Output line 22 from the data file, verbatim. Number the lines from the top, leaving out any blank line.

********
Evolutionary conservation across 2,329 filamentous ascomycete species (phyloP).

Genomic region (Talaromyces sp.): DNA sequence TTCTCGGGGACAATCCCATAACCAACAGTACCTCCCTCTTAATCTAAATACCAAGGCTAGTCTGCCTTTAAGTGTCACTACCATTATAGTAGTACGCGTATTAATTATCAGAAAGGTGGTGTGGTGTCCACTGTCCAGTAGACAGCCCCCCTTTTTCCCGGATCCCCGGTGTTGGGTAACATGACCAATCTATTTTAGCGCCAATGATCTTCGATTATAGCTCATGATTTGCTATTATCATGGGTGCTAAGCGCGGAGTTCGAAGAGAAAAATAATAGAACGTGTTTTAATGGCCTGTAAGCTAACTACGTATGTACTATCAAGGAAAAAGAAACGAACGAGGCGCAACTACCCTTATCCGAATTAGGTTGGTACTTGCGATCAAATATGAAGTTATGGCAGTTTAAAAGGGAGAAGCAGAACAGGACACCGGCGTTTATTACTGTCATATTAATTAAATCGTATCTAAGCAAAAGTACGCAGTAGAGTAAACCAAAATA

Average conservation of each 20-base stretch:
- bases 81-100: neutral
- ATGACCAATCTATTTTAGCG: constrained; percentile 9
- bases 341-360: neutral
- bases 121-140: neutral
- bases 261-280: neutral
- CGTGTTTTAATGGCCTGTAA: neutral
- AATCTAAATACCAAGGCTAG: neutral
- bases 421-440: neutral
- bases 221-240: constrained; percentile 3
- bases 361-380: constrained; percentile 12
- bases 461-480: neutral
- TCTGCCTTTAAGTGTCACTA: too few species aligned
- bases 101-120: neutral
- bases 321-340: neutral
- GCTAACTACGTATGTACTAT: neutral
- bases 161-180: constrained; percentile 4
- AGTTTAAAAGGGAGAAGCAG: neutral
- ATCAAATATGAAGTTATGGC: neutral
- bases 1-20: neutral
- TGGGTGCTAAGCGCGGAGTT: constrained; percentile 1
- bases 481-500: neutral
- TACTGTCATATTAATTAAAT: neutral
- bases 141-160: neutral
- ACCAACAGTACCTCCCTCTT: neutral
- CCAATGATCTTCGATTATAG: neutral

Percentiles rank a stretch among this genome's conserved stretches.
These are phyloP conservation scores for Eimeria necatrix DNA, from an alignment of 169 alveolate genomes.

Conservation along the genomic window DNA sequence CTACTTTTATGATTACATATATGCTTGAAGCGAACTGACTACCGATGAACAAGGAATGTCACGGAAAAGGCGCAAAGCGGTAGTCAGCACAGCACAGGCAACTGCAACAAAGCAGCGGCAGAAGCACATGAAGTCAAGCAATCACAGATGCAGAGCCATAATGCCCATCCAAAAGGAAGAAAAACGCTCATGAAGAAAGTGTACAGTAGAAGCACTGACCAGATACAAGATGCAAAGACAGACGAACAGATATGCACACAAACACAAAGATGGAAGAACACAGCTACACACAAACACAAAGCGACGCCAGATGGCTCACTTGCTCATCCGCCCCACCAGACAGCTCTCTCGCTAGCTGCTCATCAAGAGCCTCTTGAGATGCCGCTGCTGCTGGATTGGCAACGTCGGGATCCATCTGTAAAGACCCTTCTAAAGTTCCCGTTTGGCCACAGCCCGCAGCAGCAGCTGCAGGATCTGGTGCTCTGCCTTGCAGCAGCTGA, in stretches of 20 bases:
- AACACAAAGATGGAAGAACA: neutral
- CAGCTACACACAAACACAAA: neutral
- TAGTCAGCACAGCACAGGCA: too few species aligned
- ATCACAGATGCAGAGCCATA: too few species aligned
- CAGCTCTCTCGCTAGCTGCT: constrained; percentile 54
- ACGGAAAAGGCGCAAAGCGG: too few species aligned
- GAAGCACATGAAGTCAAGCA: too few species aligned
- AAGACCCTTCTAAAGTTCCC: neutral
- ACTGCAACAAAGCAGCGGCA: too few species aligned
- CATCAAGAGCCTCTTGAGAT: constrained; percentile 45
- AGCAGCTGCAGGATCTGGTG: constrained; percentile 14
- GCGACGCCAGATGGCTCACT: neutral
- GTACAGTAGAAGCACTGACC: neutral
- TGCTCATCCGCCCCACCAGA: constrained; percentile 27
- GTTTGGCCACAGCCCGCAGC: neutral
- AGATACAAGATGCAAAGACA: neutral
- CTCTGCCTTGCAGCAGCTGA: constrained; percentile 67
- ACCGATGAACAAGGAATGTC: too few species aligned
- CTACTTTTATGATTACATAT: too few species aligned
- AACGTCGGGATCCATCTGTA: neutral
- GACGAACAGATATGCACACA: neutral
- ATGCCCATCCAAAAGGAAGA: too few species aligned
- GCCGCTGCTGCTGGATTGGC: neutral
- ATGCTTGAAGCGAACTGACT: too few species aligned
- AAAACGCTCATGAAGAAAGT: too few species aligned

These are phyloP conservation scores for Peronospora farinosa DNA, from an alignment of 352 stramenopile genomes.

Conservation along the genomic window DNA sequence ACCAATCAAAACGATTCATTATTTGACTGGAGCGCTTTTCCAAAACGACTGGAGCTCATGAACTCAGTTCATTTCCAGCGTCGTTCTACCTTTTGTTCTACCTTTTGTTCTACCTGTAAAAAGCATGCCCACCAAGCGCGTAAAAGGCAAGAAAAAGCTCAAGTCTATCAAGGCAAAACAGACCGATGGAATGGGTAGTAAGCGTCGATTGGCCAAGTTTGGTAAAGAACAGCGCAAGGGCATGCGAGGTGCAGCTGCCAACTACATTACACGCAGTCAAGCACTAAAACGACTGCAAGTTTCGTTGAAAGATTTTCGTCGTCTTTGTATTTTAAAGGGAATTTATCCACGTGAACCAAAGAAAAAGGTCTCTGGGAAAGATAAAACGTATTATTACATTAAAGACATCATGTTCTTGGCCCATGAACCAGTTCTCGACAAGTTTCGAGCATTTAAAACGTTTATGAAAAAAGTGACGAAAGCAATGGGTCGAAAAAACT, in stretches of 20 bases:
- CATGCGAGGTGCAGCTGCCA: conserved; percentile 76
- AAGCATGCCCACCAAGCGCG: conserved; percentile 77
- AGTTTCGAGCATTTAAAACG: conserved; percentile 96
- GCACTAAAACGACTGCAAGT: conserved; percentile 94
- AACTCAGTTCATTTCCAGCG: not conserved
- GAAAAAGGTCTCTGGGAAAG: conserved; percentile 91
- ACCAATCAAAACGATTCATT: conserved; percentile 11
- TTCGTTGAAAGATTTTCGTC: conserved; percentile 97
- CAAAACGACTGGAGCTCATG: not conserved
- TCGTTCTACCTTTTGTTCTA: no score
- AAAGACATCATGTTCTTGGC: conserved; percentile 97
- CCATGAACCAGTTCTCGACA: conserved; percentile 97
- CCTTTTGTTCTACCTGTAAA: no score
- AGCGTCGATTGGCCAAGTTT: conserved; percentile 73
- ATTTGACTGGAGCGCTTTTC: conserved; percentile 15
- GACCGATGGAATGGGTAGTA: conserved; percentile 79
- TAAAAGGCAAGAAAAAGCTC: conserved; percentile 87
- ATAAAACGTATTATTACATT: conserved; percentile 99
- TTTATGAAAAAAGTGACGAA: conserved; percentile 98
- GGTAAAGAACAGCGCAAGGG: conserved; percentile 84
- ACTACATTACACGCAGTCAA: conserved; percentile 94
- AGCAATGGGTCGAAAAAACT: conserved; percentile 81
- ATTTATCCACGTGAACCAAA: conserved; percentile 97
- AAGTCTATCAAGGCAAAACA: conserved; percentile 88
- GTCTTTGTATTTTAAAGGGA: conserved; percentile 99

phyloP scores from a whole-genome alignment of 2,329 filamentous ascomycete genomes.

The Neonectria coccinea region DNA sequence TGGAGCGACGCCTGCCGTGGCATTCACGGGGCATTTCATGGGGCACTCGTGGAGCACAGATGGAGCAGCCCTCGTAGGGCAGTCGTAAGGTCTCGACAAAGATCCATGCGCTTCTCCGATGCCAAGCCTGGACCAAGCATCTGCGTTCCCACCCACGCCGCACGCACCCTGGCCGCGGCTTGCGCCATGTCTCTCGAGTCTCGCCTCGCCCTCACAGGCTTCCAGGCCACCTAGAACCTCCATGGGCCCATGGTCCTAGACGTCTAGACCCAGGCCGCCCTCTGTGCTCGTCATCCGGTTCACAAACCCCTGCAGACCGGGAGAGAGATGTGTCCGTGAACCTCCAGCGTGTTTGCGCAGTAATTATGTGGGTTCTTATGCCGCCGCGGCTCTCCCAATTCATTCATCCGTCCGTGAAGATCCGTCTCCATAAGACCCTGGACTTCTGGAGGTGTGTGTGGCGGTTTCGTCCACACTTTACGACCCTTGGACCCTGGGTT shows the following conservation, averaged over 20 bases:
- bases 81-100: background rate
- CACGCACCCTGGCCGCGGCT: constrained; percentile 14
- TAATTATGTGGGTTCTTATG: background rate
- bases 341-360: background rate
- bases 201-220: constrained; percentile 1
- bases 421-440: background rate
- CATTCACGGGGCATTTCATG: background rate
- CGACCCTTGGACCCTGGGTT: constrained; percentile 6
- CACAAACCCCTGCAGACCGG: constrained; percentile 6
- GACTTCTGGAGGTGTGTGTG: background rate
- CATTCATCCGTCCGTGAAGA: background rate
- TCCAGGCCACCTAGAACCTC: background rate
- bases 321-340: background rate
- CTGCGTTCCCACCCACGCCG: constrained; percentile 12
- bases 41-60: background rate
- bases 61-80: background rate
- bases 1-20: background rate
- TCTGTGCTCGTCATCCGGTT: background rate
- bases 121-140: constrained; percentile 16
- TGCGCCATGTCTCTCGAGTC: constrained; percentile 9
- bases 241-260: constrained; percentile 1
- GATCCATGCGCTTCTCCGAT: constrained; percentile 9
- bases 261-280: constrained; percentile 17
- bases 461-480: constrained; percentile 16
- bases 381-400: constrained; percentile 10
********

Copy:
- bases 1-20: neutral